Petty slights, annoyances, and isolated incidents (unless extremely serious) will not rise to the level of illegality. To be unlawful, the conduct must create a work environment that would be intimidating, hostile, or offensive to reasonable people.
Offensive conduct may include, but is not limited to, offensive jokes, slurs, epithets or name calling, physical assaults or threats, intimidation, ridicule or mockery, insults or put-downs, offensive objects or pictures, and interference with work performance. Harassment can occur in a variety of circumstances, including, but not limited to, the following:
- The harasser can be the victim’s supervisor, a supervisor in another area, an agent of the employer, a co-worker, or a non-employee.
- The victim does not have to be the person harassed, but can be anyone affected by the offensive conduct.
- Unlawful harassment may occur without economic injury to, or discharge of, the victim.
EEOC Small Business Resource Center – Need information about a specific discrimination topic? We’ve categorized EEOC material for small businesses categorized by topic, so you can find what you need quickly and easily.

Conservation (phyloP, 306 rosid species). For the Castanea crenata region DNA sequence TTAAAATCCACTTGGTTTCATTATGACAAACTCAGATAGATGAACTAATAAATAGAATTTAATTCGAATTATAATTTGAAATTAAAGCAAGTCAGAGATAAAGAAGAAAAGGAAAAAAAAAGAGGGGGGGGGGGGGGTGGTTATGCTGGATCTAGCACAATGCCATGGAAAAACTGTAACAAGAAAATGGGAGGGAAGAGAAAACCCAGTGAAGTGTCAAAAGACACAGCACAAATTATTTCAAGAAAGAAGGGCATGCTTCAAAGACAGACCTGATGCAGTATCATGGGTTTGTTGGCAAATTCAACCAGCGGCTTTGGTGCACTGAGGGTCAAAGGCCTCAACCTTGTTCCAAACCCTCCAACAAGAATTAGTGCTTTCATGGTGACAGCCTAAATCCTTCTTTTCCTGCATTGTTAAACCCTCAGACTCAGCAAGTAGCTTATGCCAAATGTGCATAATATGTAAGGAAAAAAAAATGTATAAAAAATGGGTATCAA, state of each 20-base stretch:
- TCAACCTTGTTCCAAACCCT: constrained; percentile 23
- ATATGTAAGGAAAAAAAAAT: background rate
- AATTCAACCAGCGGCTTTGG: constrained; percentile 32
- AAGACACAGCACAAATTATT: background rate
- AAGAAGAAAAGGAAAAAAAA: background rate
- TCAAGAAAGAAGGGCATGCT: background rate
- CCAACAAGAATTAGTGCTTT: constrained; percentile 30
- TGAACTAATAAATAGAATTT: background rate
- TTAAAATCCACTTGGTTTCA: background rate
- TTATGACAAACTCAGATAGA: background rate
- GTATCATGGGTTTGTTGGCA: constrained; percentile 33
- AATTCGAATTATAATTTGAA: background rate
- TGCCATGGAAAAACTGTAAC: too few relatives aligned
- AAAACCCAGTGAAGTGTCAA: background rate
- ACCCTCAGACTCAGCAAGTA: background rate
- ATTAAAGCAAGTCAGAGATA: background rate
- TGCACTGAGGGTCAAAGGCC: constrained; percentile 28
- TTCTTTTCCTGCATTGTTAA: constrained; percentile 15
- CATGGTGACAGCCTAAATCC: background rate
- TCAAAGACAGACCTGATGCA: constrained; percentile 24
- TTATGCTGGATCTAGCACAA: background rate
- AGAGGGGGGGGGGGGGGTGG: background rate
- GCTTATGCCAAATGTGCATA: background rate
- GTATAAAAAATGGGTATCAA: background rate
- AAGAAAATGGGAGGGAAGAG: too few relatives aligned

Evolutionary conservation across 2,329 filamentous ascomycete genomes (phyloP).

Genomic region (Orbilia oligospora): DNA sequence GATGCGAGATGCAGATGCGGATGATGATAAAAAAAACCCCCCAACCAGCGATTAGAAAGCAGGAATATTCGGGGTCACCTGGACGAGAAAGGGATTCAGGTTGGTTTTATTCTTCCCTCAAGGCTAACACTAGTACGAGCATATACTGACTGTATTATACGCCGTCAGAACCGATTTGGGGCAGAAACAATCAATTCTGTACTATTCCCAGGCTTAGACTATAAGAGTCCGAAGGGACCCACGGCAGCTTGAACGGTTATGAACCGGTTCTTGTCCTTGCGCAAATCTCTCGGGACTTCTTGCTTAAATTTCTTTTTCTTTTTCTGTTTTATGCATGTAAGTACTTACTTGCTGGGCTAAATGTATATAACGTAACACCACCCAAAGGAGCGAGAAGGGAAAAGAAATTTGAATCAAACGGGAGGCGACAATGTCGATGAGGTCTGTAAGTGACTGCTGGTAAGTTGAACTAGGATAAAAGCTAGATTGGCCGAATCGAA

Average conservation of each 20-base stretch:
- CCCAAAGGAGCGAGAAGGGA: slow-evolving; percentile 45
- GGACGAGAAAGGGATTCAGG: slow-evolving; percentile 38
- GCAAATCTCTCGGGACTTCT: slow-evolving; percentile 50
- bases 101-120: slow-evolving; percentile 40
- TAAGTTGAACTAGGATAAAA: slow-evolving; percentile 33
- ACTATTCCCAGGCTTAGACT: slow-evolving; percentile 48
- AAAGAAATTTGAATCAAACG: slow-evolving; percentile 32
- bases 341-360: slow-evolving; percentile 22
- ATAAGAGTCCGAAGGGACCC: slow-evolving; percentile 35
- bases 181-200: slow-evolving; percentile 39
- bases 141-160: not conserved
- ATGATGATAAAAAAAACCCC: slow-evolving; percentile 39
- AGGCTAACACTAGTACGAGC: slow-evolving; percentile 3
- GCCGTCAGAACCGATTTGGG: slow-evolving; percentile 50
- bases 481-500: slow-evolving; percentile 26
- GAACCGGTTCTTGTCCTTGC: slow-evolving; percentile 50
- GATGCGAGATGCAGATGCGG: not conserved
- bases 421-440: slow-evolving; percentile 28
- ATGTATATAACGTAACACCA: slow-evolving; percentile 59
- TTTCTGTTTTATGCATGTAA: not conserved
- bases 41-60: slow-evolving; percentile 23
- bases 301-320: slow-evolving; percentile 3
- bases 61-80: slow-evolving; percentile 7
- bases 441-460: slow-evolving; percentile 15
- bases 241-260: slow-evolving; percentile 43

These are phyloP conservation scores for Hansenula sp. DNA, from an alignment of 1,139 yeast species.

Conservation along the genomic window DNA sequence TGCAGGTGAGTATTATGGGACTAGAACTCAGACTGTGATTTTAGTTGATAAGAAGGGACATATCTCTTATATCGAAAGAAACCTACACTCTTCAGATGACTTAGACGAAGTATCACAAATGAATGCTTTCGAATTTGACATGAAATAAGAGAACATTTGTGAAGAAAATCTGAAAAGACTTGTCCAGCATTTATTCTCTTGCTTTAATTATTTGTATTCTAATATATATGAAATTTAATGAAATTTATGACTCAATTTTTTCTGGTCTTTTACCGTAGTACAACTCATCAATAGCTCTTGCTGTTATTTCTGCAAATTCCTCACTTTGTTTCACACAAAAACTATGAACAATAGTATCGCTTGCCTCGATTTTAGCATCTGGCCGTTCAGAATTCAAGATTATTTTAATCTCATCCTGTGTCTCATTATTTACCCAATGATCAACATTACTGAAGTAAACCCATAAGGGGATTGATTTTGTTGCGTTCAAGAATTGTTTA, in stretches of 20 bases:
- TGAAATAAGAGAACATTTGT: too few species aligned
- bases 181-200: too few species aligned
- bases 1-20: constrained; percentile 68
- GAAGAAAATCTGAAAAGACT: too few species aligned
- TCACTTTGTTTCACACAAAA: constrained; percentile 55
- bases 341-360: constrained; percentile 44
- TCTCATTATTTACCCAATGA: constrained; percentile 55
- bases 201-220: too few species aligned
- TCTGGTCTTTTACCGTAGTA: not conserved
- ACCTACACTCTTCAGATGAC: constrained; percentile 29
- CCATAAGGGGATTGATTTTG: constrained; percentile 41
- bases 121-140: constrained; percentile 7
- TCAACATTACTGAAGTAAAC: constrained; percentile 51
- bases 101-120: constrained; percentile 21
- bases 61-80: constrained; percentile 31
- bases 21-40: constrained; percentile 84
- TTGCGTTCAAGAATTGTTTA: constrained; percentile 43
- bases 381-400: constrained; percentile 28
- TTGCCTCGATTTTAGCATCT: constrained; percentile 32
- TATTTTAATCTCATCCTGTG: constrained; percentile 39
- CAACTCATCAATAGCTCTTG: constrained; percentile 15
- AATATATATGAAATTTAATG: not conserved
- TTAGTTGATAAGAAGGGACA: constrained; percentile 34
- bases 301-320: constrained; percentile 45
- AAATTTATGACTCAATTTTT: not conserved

Hate Crimes & Laws
- US Department of Justice – Learn about hate crimes in the US
- How to report a hate crime to the FBI
- Federal and state hate crime laws
- Prior related post: HR Guide to Employment Law 2021
How Allies and Bystanders Can Help
- Your Guide to Bystander Intervention
- HeartMob – Join the movement to end online harassment
- Seven Harmful Racial Discourse Practices to Avoid
- Bystander Intervention Training from Hollaback!
- Report Hate
Resources Against Hate, Racism, Discrimination, and Harassment
- Hollaback! – a global, people-powered movement to end harassment — in all its forms. We believe that we all deserve to be who we are, wherever we are. Working across all spaces — including online, the workplace, transportation, protests, the polling booth, and encompassing all identities — including women, LGBTQ+ folks, Black folks, Indigenous folks, people of color, religious minorities, people with disabilities, immigrants, and all others who are treated as “less than” just for being who they are. We seek to uproot hate and harassment.
- Race Forward – brings systemic analysis and an innovative approach to complex race issues to help people take effective action toward racial equity. Founded in 2002, the Center for Social Inclusion catalyzed community, government, and other institutions to dismantle structural racial inequity and create equitable outcomes for all. Race Forward is home to the Government Alliance on Race and Equity (GARE), a national network of local government working to achieve racial equity and advance opportunities for all.